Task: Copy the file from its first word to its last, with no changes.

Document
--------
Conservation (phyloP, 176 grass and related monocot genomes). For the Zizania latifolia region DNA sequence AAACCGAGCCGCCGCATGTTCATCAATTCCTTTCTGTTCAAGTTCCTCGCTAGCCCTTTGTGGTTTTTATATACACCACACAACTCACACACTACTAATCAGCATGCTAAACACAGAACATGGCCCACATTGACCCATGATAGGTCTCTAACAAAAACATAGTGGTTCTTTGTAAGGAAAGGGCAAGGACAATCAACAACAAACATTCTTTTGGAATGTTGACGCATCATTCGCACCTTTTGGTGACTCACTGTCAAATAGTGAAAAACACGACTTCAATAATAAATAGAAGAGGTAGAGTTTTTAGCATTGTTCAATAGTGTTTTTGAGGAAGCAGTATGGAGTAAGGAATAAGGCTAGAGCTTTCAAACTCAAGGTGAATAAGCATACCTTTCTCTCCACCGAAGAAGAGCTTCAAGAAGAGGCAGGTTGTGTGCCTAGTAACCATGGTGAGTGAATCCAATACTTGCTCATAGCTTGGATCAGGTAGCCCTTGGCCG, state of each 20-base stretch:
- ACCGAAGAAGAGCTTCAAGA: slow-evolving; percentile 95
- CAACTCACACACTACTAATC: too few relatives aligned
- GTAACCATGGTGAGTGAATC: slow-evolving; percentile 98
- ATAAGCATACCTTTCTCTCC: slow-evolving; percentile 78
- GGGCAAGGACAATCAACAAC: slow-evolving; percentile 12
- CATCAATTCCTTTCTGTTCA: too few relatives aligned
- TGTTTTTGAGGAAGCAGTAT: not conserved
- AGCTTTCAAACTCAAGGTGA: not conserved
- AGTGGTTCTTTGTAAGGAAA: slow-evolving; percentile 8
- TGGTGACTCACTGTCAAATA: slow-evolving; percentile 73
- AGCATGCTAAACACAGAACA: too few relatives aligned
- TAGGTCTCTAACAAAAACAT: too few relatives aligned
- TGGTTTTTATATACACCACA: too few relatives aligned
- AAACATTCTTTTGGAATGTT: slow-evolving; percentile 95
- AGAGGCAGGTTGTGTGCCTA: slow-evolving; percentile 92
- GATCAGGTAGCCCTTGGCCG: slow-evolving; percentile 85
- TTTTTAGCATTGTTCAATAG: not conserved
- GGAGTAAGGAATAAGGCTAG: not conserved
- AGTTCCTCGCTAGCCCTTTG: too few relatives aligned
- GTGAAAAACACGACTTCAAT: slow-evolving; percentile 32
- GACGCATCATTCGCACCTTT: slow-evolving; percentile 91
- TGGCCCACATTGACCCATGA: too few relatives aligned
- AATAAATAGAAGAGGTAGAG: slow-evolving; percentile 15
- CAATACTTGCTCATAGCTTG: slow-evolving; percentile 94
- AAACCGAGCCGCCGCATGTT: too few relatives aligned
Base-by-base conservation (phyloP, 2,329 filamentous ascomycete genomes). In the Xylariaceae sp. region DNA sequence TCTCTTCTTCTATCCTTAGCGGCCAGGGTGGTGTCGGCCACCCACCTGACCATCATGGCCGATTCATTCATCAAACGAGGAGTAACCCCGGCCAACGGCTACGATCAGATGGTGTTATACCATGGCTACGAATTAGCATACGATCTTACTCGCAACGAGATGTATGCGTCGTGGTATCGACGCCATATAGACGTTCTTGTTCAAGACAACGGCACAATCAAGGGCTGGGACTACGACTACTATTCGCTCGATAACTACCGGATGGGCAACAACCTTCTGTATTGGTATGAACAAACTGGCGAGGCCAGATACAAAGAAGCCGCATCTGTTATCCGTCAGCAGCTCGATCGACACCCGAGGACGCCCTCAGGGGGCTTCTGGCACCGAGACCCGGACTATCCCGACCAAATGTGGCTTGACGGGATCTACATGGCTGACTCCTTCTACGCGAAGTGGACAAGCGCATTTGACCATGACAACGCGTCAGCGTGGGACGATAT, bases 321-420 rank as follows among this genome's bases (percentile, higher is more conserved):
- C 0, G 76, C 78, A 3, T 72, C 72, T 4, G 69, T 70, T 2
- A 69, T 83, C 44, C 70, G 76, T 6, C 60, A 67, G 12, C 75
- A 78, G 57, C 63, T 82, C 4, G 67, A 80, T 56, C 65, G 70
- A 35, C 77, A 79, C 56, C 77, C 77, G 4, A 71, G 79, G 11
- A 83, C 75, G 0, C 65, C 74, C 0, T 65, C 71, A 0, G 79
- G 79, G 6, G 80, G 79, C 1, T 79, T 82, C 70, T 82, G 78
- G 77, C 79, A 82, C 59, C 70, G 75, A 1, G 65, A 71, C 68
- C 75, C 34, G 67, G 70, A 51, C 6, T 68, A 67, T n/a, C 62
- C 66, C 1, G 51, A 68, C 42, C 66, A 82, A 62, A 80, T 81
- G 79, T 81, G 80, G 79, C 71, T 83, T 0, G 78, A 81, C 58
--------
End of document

Conservation (phyloP, 176 grass and related monocot genomes). For the Zizania latifolia region DNA sequence AAACCGAGCCGCCGCATGTTCATCAATTCCTTTCTGTTCAAGTTCCTCGCTAGCCCTTTGTGGTTTTTATATACACCACACAACTCACACACTACTAATCAGCATGCTAAACACAGAACATGGCCCACATTGACCCATGATAGGTCTCTAACAAAAACATAGTGGTTCTTTGTAAGGAAAGGGCAAGGACAATCAACAACAAACATTCTTTTGGAATGTTGACGCATCATTCGCACCTTTTGGTGACTCACTGTCAAATAGTGAAAAACACGACTTCAATAATAAATAGAAGAGGTAGAGTTTTTAGCATTGTTCAATAGTGTTTTTGAGGAAGCAGTATGGAGTAAGGAATAAGGCTAGAGCTTTCAAACTCAAGGTGAATAAGCATACCTTTCTCTCCACCGAAGAAGAGCTTCAAGAAGAGGCAGGTTGTGTGCCTAGTAACCATGGTGAGTGAATCCAATACTTGCTCATAGCTTGGATCAGGTAGCCCTTGGCCG, state of each 20-base stretch:
- ACCGAAGAAGAGCTTCAAGA: slow-evolving; percentile 95
- CAACTCACACACTACTAATC: too few relatives aligned
- GTAACCATGGTGAGTGAATC: slow-evolving; percentile 98
- ATAAGCATACCTTTCTCTCC: slow-evolving; percentile 78
- GGGCAAGGACAATCAACAAC: slow-evolving; percentile 12
- CATCAATTCCTTTCTGTTCA: too few relatives aligned
- TGTTTTTGAGGAAGCAGTAT: not conserved
- AGCTTTCAAACTCAAGGTGA: not conserved
- AGTGGTTCTTTGTAAGGAAA: slow-evolving; percentile 8
- TGGTGACTCACTGTCAAATA: slow-evolving; percentile 73
- AGCATGCTAAACACAGAACA: too few relatives aligned
- TAGGTCTCTAACAAAAACAT: too few relatives aligned
- TGGTTTTTATATACACCACA: too few relatives aligned
- AAACATTCTTTTGGAATGTT: slow-evolving; percentile 95
- AGAGGCAGGTTGTGTGCCTA: slow-evolving; percentile 92
- GATCAGGTAGCCCTTGGCCG: slow-evolving; percentile 85
- TTTTTAGCATTGTTCAATAG: not conserved
- GGAGTAAGGAATAAGGCTAG: not conserved
- AGTTCCTCGCTAGCCCTTTG: too few relatives aligned
- GTGAAAAACACGACTTCAAT: slow-evolving; percentile 32
- GACGCATCATTCGCACCTTT: slow-evolving; percentile 91
- TGGCCCACATTGACCCATGA: too few relatives aligned
- AATAAATAGAAGAGGTAGAG: slow-evolving; percentile 15
- CAATACTTGCTCATAGCTTG: slow-evolving; percentile 94
- AAACCGAGCCGCCGCATGTT: too few relatives aligned
Base-by-base conservation (phyloP, 2,329 filamentous ascomycete genomes). In the Xylariaceae sp. region DNA sequence TCTCTTCTTCTATCCTTAGCGGCCAGGGTGGTGTCGGCCACCCACCTGACCATCATGGCCGATTCATTCATCAAACGAGGAGTAACCCCGGCCAACGGCTACGATCAGATGGTGTTATACCATGGCTACGAATTAGCATACGATCTTACTCGCAACGAGATGTATGCGTCGTGGTATCGACGCCATATAGACGTTCTTGTTCAAGACAACGGCACAATCAAGGGCTGGGACTACGACTACTATTCGCTCGATAACTACCGGATGGGCAACAACCTTCTGTATTGGTATGAACAAACTGGCGAGGCCAGATACAAAGAAGCCGCATCTGTTATCCGTCAGCAGCTCGATCGACACCCGAGGACGCCCTCAGGGGGCTTCTGGCACCGAGACCCGGACTATCCCGACCAAATGTGGCTTGACGGGATCTACATGGCTGACTCCTTCTACGCGAAGTGGACAAGCGCATTTGACCATGACAACGCGTCAGCGTGGGACGATAT, bases 321-420 rank as follows among this genome's bases (percentile, higher is more conserved):
- C 0, G 76, C 78, A 3, T 72, C 72, T 4, G 69, T 70, T 2
- A 69, T 83, C 44, C 70, G 76, T 6, C 60, A 67, G 12, C 75
- A 78, G 57, C 63, T 82, C 4, G 67, A 80, T 56, C 65, G 70
- A 35, C 77, A 79, C 56, C 77, C 77, G 4, A 71, G 79, G 11
- A 83, C 75, G 0, C 65, C 74, C 0, T 65, C 71, A 0, G 79
- G 79, G 6, G 80, G 79, C 1, T 79, T 82, C 70, T 82, G 78
- G 77, C 79, A 82, C 59, C 70, G 75, A 1, G 65, A 71, C 68
- C 75, C 34, G 67, G 70, A 51, C 6, T 68, A 67, T n/a, C 62
- C 66, C 1, G 51, A 68, C 42, C 66, A 82, A 62, A 80, T 81
- G 79, T 81, G 80, G 79, C 71, T 83, T 0, G 78, A 81, C 58